My cultural life: author Donal Ryan
Donal Ryan is the author of four bestselling novels and a short story collection. He has won numerous awards, among them the European Union Prize for Literature, The Guardian First Book Award and three Irish Book Awards. He was nominated for the Man Booker Prize in 2013 for his debut, The Spinning Heart, and again in 2018, for From A Low And Quiet Sea. His work has been adapted for stage and screen, and The Spinning Heart is a set text on the Leaving Certificate syllabus and in 2016 was voted Irish Book of the Decade in a nationwide poll run by Dublin Book Festival. He lectures in creative writing at the University of Limerick. He is married to Anne Marie, and has two children Thomas (10) and Lucy (9). He is shortlisted for the Eason Book Club Novel of the Year category in the An Post Irish Book Awards 2018. You can vote for your favourite author on www.irishbookawards.ie.
I couldn't watch Braveheart (above) for years because I so regretted not joining my FCA comrades in the army of extras. All the lads had war stories, they'd all been high-fived by Mel Gibson, they'd all fought at Stirling and York and Bannockburn, and I'd spent that summer washing dishes. But for all the keenness of those regrets, I never tire of the movie. As preposterous a hagiography of William Wallace as it is, I love it.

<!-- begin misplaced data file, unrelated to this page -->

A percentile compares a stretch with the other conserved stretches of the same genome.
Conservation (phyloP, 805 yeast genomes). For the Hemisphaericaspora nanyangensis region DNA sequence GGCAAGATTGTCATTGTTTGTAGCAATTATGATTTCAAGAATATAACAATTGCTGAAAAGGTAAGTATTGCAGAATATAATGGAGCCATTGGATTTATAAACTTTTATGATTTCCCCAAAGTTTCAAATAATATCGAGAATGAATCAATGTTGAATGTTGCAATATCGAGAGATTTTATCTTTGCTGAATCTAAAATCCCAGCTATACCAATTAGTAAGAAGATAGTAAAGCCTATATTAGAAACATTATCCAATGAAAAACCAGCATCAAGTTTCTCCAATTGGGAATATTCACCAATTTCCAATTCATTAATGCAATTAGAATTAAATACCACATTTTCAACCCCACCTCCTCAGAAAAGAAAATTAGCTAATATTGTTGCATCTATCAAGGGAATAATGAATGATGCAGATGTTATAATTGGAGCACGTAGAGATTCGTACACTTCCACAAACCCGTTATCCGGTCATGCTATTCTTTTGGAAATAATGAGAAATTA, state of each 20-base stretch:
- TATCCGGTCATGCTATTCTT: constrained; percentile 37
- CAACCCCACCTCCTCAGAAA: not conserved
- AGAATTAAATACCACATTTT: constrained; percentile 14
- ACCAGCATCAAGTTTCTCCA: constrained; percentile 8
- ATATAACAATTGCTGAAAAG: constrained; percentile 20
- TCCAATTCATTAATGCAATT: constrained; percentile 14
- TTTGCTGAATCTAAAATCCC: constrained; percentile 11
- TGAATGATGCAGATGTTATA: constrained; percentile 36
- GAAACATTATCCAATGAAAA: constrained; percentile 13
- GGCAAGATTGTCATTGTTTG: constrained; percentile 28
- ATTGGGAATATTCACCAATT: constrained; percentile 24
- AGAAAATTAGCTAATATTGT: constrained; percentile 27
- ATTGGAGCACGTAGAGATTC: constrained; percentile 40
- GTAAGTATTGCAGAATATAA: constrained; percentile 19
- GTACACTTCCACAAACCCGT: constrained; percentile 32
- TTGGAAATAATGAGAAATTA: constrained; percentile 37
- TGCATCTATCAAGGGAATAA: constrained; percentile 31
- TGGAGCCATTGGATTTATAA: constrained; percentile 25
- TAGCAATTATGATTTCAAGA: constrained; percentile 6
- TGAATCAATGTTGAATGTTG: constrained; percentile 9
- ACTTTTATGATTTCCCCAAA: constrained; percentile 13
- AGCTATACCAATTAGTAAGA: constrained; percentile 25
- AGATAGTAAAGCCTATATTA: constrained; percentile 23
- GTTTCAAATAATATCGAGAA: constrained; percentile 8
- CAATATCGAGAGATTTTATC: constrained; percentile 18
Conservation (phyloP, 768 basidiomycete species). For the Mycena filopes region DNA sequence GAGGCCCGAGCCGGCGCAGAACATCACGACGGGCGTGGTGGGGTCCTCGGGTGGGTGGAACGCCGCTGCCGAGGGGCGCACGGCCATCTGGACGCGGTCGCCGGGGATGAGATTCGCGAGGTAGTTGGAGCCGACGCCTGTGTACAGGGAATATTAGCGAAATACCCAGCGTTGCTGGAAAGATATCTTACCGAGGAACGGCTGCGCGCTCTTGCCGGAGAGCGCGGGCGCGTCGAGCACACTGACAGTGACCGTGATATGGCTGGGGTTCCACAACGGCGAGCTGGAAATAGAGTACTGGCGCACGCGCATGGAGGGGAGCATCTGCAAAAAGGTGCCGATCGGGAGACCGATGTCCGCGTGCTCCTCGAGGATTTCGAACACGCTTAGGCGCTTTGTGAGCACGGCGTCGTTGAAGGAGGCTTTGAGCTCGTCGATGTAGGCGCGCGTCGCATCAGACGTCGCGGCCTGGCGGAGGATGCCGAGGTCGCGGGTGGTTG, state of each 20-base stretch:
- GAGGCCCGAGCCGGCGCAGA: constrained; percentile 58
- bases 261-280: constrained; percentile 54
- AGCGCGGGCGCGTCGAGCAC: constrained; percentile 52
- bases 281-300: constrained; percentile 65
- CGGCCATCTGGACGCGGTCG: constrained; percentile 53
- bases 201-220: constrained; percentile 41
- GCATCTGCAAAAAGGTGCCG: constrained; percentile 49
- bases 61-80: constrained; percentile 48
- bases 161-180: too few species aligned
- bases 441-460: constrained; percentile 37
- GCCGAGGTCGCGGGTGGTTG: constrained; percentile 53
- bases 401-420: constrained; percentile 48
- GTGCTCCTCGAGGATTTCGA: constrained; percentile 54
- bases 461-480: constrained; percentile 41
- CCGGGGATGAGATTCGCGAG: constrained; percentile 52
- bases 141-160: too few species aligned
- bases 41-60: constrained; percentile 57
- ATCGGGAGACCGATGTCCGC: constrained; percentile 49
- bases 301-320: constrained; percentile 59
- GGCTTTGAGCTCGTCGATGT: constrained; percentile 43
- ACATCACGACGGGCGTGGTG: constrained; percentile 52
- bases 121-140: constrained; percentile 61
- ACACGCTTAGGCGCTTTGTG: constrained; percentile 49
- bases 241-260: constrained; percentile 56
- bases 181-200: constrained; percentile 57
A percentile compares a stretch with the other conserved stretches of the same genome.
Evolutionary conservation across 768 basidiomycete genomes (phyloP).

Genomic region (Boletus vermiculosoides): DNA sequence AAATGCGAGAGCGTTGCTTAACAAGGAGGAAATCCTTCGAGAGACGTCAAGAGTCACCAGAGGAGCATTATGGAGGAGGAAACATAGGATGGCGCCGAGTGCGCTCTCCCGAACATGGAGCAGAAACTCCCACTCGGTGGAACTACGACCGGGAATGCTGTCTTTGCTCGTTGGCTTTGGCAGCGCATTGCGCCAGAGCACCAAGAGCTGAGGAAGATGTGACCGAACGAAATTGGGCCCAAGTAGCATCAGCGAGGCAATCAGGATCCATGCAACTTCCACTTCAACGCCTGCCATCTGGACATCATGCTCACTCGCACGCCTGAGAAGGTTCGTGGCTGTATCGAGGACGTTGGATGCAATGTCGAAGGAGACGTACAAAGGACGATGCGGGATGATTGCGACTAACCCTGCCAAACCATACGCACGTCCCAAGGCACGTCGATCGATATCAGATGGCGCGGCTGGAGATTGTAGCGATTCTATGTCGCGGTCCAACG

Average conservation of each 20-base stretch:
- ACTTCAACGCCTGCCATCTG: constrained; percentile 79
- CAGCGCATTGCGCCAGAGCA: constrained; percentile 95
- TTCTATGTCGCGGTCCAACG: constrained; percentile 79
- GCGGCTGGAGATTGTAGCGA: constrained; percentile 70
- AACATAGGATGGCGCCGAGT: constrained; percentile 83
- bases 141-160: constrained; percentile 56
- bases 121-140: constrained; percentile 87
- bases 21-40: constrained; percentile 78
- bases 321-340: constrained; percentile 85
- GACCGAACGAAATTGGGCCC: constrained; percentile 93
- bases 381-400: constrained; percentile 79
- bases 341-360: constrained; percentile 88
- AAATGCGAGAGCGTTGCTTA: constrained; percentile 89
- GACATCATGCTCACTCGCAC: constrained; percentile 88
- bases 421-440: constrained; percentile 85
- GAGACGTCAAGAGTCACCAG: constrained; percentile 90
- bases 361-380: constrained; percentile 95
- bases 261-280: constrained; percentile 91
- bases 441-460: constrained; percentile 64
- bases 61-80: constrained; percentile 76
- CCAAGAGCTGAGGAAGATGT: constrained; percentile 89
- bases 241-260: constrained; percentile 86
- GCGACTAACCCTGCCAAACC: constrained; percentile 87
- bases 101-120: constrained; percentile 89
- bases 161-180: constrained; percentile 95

If the word 'fan' is a diminution of 'fanatic' then when it comes to AC/DC I'm a fan in the truest, Oxford-dictionary sense: I am filled with excessive enthusiasm for them. I own everything they have ever recorded, mostly on vinyl, with CDS and cassettes as backup.
Book: The Grapes of Wrath
My favourite book is The Grapes of Wrath by John Steinbeck (below). As well as being a sublime writer, Steinbeck was an avowed egalitarian, feminist, social reformer; he saw clearly the terrible consequences of moral relativism and knew well the fundamental truth that kindness was humanity's only hope of salvation. The Grapes of Wrath, charting the Joad family's journey from dustbowl Oklahoma to the promised land of California, has about it the spirit and feel of secular scripture: it's a call to non-violent arms for people who recognise that corporate greed and neo-liberal politics will destroy this planet and everything that lives on it.
Music: The Parting Glass
Sometimes, when she thinks no one can hear, my wife sings The Parting Glass, and it does my heart good. It's a Scottish and Irish farewell lament that originated somewhere in the 16th Century. I think it's fascinating that a piece of music so luminous and powerful can be of such nebulous provenance, but that adds to the ghostly beauty of it.
I have taken the position publicly that, in many ways, Love/Hate (above) was a better TV show than The Sopranos. I have staunchly defended this position in the face of all kinds of know-it-all-ery. It reveals the filthy, terrifying pith of Irish organised crime. Infinitely tense, and written and acted so searingly and brilliantly. Nearly every scene is clear in my memory.